The Solar Marketplace is designed give nonprofits access to affordable renewable energy while encouraging the community to participate at the same time. Whether it be a school, church, or municipal community center, nonprofits usually come with their own community that have a vested interest in making the switch to clean energy while saving money. The nonprofit reduces its electricity bills, the Developer makes a socially responsible investment, and the crowd earns interest on its loan to the Developer. Meanwhile, a multiplier effect takes place where communities are investing in communities; generating economic development, creating jobs, saving energy costs, and reducing carbon emissions. A virtuous circle!

What is a Power Purchase Agreement?

A power purchase Agreement (“PPA”) is a contract under which a Customer purchases power generated by the solar equipment. Under a typical PPA used in a Solar CrowdSource solar project, the Customer commits to purchase power at a rate per kilowatt-hour less than what they currently pay the utility, on a monthly basis over a twenty-year period. Alternatively, the Customer can “lock in” the electricity rate as a hedge against rising utility rates moving forward. The final PPA terms will be negotiated by Customer and Developer directly.

What role do tax incentives play in Nonprofit Solar CrowdSource projects?

Until recently, it was difficult for nonprofits to go solar because the tax incentives used to make solar more affordable are not available to non-taxpaying entities. With the recent passage in Georgia of the Solar Power Free-Market Financing Act, now nonprofits can go solar by hosting a system on their roof to a for-profit entity that can use the tax incentives and pass the savings to the nonprofit through the PPA rate structure. While new to Georgia, this free-market initiative has fueled the growth of distributed generation in other states for several years. There are some restrictions as to how the tax credit can be applied. Solar Crowdsource encourages individual Developers to use a special purpose entity such as a single-member LLC. Developers are highly encouraged to seek professional tax advice to determine how the 30% tax credit can be applied to its individual situation.

Is money raised through the Solar Marketplace used to build the project?

No, money raised through the Solar Marketplace only vests after the project is built and placed in service. It is the Developer’s responsibility to either pay for installation itself or obtain construction financing (Solar CrowdSource has preferred solar construction finance companies available upon request). After installation is complete, approvals are obtained, and the project is generating revenue, funds will be disbursed to the Developer and payments begin. Having the funds committed prior to construction helps ensure the success of the project. If the project is not built and placed in service for some unforeseen reason, the funds are reimbursed to the original lender.

Solar Power Notes

Each investment is made by issuance of a promissory note from the Developer. The note is a written promise to pay a specific sum of money over a fixed term. Each note states how much was loaned to the project and the investment terms.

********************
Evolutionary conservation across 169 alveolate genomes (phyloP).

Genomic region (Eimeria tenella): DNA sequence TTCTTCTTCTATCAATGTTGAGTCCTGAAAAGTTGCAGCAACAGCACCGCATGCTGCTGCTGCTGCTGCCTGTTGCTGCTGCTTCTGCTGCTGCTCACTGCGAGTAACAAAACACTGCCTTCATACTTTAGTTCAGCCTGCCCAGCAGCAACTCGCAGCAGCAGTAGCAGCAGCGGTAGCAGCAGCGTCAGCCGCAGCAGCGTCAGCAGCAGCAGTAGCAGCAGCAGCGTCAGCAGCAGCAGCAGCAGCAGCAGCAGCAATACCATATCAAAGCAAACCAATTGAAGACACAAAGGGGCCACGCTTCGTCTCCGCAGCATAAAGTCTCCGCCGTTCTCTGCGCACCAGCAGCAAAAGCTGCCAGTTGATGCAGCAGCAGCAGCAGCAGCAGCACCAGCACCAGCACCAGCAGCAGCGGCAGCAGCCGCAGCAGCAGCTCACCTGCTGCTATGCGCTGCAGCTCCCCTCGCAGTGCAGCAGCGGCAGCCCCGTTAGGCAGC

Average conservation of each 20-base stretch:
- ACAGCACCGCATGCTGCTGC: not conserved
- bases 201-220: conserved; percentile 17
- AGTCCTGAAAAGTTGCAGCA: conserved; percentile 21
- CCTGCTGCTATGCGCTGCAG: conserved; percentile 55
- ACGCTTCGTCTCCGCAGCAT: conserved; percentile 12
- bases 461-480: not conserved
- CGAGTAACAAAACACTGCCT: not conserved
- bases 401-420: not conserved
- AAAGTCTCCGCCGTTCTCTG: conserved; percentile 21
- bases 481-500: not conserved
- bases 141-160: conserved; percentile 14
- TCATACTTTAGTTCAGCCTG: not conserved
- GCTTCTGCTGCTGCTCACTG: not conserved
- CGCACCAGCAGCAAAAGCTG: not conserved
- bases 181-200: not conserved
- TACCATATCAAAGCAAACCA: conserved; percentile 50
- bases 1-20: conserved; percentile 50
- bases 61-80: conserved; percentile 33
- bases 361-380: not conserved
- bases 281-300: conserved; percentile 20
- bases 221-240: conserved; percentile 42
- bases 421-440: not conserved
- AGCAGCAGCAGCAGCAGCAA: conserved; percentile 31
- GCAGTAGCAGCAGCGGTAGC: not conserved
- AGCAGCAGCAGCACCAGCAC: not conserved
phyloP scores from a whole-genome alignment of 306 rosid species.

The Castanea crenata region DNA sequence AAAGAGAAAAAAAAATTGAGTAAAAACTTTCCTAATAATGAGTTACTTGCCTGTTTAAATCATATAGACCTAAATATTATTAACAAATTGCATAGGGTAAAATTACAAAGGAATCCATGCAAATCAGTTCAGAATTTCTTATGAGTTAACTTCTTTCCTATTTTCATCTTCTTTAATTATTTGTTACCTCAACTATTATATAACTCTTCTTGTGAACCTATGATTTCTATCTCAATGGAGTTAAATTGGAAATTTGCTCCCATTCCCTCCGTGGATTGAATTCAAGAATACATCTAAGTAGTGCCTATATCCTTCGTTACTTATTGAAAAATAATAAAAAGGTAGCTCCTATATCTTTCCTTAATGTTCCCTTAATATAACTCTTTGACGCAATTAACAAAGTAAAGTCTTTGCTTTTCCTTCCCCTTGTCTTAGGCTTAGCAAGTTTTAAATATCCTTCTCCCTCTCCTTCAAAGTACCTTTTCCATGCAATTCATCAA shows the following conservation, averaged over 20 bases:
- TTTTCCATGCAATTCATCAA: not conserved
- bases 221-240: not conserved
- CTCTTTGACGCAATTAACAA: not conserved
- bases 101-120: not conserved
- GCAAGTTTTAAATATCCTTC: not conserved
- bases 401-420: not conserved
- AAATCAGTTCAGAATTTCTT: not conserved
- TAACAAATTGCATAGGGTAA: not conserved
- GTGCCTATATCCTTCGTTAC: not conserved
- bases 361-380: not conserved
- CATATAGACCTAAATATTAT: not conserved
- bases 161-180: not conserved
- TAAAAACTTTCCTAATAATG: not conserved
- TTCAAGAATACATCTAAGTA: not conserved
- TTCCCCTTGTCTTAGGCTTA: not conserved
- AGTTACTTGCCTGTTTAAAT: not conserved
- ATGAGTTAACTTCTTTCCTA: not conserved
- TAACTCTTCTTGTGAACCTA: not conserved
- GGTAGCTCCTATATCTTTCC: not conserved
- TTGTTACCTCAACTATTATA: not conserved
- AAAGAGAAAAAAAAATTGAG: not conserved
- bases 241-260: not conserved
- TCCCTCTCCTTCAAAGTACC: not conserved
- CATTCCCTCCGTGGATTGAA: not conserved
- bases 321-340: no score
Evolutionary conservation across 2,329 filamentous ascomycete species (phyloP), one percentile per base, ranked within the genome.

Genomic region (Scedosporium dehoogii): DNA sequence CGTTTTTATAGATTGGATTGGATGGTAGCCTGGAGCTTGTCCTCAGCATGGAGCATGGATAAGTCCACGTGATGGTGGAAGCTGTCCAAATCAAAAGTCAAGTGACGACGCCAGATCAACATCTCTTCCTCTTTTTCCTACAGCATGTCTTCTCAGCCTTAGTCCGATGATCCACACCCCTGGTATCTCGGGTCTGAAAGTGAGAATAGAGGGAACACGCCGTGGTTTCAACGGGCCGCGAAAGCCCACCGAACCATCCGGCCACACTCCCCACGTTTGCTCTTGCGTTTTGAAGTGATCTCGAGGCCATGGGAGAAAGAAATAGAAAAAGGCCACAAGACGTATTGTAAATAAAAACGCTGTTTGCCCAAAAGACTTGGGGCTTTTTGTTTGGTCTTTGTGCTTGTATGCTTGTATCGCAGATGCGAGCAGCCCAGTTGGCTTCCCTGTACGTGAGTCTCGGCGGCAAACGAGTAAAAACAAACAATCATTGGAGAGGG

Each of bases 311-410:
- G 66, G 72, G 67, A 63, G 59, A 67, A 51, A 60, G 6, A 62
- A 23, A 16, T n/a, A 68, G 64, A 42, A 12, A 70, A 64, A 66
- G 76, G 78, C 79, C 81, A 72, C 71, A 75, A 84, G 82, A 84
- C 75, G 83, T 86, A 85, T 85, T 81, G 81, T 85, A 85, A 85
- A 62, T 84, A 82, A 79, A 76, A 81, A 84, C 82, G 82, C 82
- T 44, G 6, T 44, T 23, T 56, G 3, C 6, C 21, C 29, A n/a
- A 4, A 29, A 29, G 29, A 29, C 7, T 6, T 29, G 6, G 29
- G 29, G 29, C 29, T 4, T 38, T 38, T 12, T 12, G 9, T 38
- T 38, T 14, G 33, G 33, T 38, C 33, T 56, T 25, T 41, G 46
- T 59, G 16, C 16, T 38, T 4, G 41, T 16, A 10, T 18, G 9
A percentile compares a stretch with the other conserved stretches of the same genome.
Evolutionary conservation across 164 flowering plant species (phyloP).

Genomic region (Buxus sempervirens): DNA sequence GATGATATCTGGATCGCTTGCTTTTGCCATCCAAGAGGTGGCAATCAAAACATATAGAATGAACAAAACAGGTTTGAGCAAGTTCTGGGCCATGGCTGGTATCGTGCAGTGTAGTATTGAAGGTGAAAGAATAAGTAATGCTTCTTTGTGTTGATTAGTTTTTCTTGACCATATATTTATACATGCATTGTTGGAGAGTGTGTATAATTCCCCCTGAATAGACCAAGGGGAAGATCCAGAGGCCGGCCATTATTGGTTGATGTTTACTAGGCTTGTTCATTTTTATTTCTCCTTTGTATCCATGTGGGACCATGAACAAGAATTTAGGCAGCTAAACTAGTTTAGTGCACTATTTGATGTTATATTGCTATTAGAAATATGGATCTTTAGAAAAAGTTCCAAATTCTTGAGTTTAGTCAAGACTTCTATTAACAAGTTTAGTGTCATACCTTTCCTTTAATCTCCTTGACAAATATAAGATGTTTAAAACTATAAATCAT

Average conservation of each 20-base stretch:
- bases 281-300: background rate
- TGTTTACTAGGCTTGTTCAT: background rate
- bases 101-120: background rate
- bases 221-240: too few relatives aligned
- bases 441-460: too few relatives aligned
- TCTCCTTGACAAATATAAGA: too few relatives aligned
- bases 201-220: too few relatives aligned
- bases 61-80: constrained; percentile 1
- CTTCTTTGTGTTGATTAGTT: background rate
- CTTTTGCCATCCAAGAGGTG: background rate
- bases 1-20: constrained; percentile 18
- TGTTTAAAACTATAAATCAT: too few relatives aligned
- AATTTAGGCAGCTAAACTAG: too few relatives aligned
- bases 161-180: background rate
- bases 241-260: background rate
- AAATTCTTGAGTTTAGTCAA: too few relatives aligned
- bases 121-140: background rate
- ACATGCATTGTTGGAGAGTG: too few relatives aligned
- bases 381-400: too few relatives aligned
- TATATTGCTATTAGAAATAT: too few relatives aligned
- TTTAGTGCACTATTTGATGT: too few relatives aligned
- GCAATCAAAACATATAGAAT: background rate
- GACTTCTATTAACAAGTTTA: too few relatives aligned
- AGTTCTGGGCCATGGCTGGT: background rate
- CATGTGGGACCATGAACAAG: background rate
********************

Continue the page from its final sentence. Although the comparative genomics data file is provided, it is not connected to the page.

Disclosure Documents

Each project is described in detail in the offering’s disclosure documents that are prepared in accordance with the Solar Marketplace campaign. These documents contain important information regarding your investment.

Who can invest through Solar CrowdSource’s platform?

Currently, only Georgia residents are permitted to invest in solar projects on Solar CrowdSource. But investments are open to ALL Georgia residents regardless of accredited investor standards. Georgia residents may invest as little as $25 up to $10,000.

Is there a fee associated with investing on Solar CrowdSource?
There is not a fee associated with investing on Solar Crowdsource. Solar Crowdsource makes a listing fee by connecting community projects with Developers and charges Developers a flat platform fee to raise debt through a Solar Marketplace campaign.

Can I re-sell my investment?
You are permitted to immediately assign your interest in the Solar Power Note to other Georgia residents in the first 9 months, provided that the Developer permits such assignment. After 9 months (again, only to the extent that the Developer permits), you can sell your note to anyone regardless of state residency. However, please be aware that a secondary market may not exist for Solar CrowdSource notes, which may make the chance of liquidity (apart from debt payments) remote.

How much can I invest on Solar CrowdSource?

Non-accredited investors (individuals making less than $200,000 annually or with less than $1 million in assets, not counting primary residents) can invest up to $10,000 per campaign. There is no cap on investment for accredited investors.

How are borrowers screened for quality?

Developers on Solar CrowdSource have been vetted and satisfy our basic criteria required to develop the project, maintain the system, and service the debt. Nevertheless, investment in any solar project involves risks, including the risk of the entire loss of investment. Solar CrowdSource makes no recommendations as to the suitability of any investment and makes no guarantees related to any campaign. Please review the disclosure documents associated with a particular campaign for specific risk factors that must be considered before investing in any solar project.

How often do I get payments and when do I get all my money back?

Payments of principal and interest on each loan disclosed in the Solar Promissory Note. Typically, the Developer will make monthly or quarterly payments to investors throughout the term which is currently between 10 to 20 years from the date the note was issued.

Updates